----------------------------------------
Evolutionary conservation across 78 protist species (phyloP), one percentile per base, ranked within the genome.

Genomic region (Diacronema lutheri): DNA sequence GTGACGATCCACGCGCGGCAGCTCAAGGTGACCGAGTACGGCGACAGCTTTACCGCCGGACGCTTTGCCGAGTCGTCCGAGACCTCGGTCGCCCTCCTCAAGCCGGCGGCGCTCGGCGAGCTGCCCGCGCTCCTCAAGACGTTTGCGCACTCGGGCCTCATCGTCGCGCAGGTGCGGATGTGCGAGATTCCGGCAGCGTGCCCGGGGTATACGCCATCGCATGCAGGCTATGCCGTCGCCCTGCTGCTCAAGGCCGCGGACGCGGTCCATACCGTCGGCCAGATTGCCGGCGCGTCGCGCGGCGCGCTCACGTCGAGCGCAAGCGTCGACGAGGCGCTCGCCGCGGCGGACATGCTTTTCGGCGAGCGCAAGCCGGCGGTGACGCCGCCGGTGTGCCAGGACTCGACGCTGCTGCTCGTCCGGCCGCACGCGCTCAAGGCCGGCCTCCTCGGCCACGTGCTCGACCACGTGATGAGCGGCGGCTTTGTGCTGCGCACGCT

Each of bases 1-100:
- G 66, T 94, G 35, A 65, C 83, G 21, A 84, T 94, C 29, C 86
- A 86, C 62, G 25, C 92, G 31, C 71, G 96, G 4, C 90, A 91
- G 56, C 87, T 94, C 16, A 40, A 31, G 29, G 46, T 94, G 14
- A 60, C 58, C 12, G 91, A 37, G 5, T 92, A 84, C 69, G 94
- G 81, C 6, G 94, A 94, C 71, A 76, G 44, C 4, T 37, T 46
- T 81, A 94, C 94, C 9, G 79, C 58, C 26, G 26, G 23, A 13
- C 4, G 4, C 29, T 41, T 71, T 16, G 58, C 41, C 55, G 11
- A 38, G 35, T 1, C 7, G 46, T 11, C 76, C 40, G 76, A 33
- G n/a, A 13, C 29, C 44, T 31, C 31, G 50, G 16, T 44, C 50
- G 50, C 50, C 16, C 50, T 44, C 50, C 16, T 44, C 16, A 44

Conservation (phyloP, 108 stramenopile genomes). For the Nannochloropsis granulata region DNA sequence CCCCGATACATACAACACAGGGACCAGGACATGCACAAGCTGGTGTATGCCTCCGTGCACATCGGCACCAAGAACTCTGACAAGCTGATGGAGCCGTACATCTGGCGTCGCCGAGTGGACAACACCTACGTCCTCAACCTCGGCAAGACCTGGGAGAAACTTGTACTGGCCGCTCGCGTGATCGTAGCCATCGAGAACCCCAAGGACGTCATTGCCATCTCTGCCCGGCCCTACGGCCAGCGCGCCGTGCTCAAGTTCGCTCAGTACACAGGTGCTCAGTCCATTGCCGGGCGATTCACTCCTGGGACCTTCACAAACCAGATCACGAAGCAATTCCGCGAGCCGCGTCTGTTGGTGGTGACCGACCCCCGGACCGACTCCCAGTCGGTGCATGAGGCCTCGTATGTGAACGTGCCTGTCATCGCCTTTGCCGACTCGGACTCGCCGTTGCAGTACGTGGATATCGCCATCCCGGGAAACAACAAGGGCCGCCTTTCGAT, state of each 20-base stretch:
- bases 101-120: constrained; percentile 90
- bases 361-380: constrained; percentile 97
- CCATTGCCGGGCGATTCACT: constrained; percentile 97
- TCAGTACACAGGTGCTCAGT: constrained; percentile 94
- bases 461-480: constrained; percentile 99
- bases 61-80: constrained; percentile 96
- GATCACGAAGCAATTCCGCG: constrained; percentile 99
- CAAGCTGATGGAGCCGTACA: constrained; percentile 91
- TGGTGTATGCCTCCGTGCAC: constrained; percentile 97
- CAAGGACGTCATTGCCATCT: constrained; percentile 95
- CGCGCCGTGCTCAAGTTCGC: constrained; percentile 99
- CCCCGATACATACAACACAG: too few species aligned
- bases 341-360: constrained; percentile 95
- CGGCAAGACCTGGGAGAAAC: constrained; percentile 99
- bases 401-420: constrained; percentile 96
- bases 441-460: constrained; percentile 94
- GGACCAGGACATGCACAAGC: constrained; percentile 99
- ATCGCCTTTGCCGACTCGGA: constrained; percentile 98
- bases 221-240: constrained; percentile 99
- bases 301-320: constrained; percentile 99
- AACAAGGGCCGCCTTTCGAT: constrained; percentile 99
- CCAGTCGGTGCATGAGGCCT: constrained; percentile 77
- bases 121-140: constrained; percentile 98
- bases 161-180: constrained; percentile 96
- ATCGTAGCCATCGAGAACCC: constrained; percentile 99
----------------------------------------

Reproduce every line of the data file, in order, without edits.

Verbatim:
Evolutionary conservation across 78 protist species (phyloP), one percentile per base, ranked within the genome.

Genomic region (Diacronema lutheri): DNA sequence GTGACGATCCACGCGCGGCAGCTCAAGGTGACCGAGTACGGCGACAGCTTTACCGCCGGACGCTTTGCCGAGTCGTCCGAGACCTCGGTCGCCCTCCTCAAGCCGGCGGCGCTCGGCGAGCTGCCCGCGCTCCTCAAGACGTTTGCGCACTCGGGCCTCATCGTCGCGCAGGTGCGGATGTGCGAGATTCCGGCAGCGTGCCCGGGGTATACGCCATCGCATGCAGGCTATGCCGTCGCCCTGCTGCTCAAGGCCGCGGACGCGGTCCATACCGTCGGCCAGATTGCCGGCGCGTCGCGCGGCGCGCTCACGTCGAGCGCAAGCGTCGACGAGGCGCTCGCCGCGGCGGACATGCTTTTCGGCGAGCGCAAGCCGGCGGTGACGCCGCCGGTGTGCCAGGACTCGACGCTGCTGCTCGTCCGGCCGCACGCGCTCAAGGCCGGCCTCCTCGGCCACGTGCTCGACCACGTGATGAGCGGCGGCTTTGTGCTGCGCACGCT

Each of bases 1-100:
- G 66, T 94, G 35, A 65, C 83, G 21, A 84, T 94, C 29, C 86
- A 86, C 62, G 25, C 92, G 31, C 71, G 96, G 4, C 90, A 91
- G 56, C 87, T 94, C 16, A 40, A 31, G 29, G 46, T 94, G 14
- A 60, C 58, C 12, G 91, A 37, G 5, T 92, A 84, C 69, G 94
- G 81, C 6, G 94, A 94, C 71, A 76, G 44, C 4, T 37, T 46
- T 81, A 94, C 94, C 9, G 79, C 58, C 26, G 26, G 23, A 13
- C 4, G 4, C 29, T 41, T 71, T 16, G 58, C 41, C 55, G 11
- A 38, G 35, T 1, C 7, G 46, T 11, C 76, C 40, G 76, A 33
- G n/a, A 13, C 29, C 44, T 31, C 31, G 50, G 16, T 44, C 50
- G 50, C 50, C 16, C 50, T 44, C 50, C 16, T 44, C 16, A 44

Conservation (phyloP, 108 stramenopile genomes). For the Nannochloropsis granulata region DNA sequence CCCCGATACATACAACACAGGGACCAGGACATGCACAAGCTGGTGTATGCCTCCGTGCACATCGGCACCAAGAACTCTGACAAGCTGATGGAGCCGTACATCTGGCGTCGCCGAGTGGACAACACCTACGTCCTCAACCTCGGCAAGACCTGGGAGAAACTTGTACTGGCCGCTCGCGTGATCGTAGCCATCGAGAACCCCAAGGACGTCATTGCCATCTCTGCCCGGCCCTACGGCCAGCGCGCCGTGCTCAAGTTCGCTCAGTACACAGGTGCTCAGTCCATTGCCGGGCGATTCACTCCTGGGACCTTCACAAACCAGATCACGAAGCAATTCCGCGAGCCGCGTCTGTTGGTGGTGACCGACCCCCGGACCGACTCCCAGTCGGTGCATGAGGCCTCGTATGTGAACGTGCCTGTCATCGCCTTTGCCGACTCGGACTCGCCGTTGCAGTACGTGGATATCGCCATCCCGGGAAACAACAAGGGCCGCCTTTCGAT, state of each 20-base stretch:
- bases 101-120: constrained; percentile 90
- bases 361-380: constrained; percentile 97
- CCATTGCCGGGCGATTCACT: constrained; percentile 97
- TCAGTACACAGGTGCTCAGT: constrained; percentile 94
- bases 461-480: constrained; percentile 99
- bases 61-80: constrained; percentile 96
- GATCACGAAGCAATTCCGCG: constrained; percentile 99
- CAAGCTGATGGAGCCGTACA: constrained; percentile 91
- TGGTGTATGCCTCCGTGCAC: constrained; percentile 97
- CAAGGACGTCATTGCCATCT: constrained; percentile 95
- CGCGCCGTGCTCAAGTTCGC: constrained; percentile 99
- CCCCGATACATACAACACAG: too few species aligned
- bases 341-360: constrained; percentile 95
- CGGCAAGACCTGGGAGAAAC: constrained; percentile 99
- bases 401-420: constrained; percentile 96
- bases 441-460: constrained; percentile 94
- GGACCAGGACATGCACAAGC: constrained; percentile 99
- ATCGCCTTTGCCGACTCGGA: constrained; percentile 98
- bases 221-240: constrained; percentile 99
- bases 301-320: constrained; percentile 99
- AACAAGGGCCGCCTTTCGAT: constrained; percentile 99
- CCAGTCGGTGCATGAGGCCT: constrained; percentile 77
- bases 121-140: constrained; percentile 98
- bases 161-180: constrained; percentile 96
- ATCGTAGCCATCGAGAACCC: constrained; percentile 99